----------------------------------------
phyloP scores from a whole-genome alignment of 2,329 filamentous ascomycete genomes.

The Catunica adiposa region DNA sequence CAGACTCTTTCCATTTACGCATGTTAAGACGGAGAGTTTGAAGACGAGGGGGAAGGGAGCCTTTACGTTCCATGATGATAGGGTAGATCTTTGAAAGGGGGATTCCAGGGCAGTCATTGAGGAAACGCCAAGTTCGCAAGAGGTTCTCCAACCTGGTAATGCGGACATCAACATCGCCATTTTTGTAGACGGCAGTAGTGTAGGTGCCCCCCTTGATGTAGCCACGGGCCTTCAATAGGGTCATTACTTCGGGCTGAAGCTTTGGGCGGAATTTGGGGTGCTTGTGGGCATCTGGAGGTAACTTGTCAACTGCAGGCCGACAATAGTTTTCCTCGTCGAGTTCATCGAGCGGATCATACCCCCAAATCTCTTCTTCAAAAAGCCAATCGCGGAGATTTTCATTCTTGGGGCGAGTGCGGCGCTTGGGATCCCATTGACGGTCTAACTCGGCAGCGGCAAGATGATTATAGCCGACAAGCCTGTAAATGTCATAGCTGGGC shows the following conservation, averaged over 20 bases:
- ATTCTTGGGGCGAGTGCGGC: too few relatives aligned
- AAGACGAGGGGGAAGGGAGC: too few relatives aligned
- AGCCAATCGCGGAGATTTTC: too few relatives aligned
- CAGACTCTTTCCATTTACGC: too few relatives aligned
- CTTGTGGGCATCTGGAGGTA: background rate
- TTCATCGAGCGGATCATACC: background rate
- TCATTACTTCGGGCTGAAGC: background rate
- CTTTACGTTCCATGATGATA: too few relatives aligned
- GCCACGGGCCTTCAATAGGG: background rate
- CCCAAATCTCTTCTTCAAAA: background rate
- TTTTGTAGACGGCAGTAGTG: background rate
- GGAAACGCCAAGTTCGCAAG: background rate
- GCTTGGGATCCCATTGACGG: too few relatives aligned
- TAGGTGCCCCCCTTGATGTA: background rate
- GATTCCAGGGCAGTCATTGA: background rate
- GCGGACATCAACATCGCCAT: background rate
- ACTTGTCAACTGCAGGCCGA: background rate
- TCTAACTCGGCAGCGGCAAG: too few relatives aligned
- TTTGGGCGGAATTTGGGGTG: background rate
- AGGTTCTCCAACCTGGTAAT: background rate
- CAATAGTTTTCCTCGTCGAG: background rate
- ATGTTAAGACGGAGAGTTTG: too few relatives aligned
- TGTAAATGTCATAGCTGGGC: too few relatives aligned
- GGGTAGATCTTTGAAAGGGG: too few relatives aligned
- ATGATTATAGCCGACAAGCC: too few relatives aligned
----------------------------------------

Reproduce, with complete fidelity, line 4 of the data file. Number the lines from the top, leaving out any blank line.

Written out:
- AAGACGAGGGGGAAGGGAGC: too few relatives aligned